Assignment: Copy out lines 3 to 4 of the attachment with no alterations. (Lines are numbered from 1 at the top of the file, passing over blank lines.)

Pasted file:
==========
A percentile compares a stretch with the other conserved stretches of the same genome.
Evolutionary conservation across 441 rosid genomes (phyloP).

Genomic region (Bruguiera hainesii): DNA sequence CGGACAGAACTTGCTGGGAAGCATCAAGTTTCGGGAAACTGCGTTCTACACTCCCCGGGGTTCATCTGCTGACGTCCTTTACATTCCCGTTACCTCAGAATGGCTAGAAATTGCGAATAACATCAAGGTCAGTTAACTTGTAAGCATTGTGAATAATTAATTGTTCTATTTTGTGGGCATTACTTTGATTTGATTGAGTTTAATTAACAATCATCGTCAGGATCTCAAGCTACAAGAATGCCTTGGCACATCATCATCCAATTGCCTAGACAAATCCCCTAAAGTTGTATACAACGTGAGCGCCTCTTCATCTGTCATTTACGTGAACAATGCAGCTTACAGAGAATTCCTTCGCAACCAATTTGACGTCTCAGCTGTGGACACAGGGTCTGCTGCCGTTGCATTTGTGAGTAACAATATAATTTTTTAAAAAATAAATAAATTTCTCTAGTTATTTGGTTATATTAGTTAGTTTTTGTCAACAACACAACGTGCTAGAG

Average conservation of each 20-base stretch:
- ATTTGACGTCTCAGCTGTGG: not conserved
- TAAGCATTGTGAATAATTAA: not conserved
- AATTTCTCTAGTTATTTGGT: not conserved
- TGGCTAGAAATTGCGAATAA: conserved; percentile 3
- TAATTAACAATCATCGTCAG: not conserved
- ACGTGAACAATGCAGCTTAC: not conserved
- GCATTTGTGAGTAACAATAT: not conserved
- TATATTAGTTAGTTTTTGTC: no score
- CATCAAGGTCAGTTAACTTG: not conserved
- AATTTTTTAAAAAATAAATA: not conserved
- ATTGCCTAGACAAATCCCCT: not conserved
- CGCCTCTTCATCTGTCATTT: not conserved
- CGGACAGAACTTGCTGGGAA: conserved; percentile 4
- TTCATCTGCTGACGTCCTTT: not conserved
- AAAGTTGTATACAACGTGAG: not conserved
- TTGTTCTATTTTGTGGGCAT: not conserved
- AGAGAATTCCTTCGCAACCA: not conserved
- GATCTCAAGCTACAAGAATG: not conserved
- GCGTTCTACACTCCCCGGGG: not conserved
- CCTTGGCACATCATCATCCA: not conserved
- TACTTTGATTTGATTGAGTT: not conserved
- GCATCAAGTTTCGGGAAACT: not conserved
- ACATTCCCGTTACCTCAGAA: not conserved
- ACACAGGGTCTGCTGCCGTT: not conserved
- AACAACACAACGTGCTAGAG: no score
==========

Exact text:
Genomic region (Bruguiera hainesii): DNA sequence CGGACAGAACTTGCTGGGAAGCATCAAGTTTCGGGAAACTGCGTTCTACACTCCCCGGGGTTCATCTGCTGACGTCCTTTACATTCCCGTTACCTCAGAATGGCTAGAAATTGCGAATAACATCAAGGTCAGTTAACTTGTAAGCATTGTGAATAATTAATTGTTCTATTTTGTGGGCATTACTTTGATTTGATTGAGTTTAATTAACAATCATCGTCAGGATCTCAAGCTACAAGAATGCCTTGGCACATCATCATCCAATTGCCTAGACAAATCCCCTAAAGTTGTATACAACGTGAGCGCCTCTTCATCTGTCATTTACGTGAACAATGCAGCTTACAGAGAATTCCTTCGCAACCAATTTGACGTCTCAGCTGTGGACACAGGGTCTGCTGCCGTTGCATTTGTGAGTAACAATATAATTTTTTAAAAAATAAATAAATTTCTCTAGTTATTTGGTTATATTAGTTAGTTTTTGTCAACAACACAACGTGCTAGAG

Average conservation of each 20-base stretch: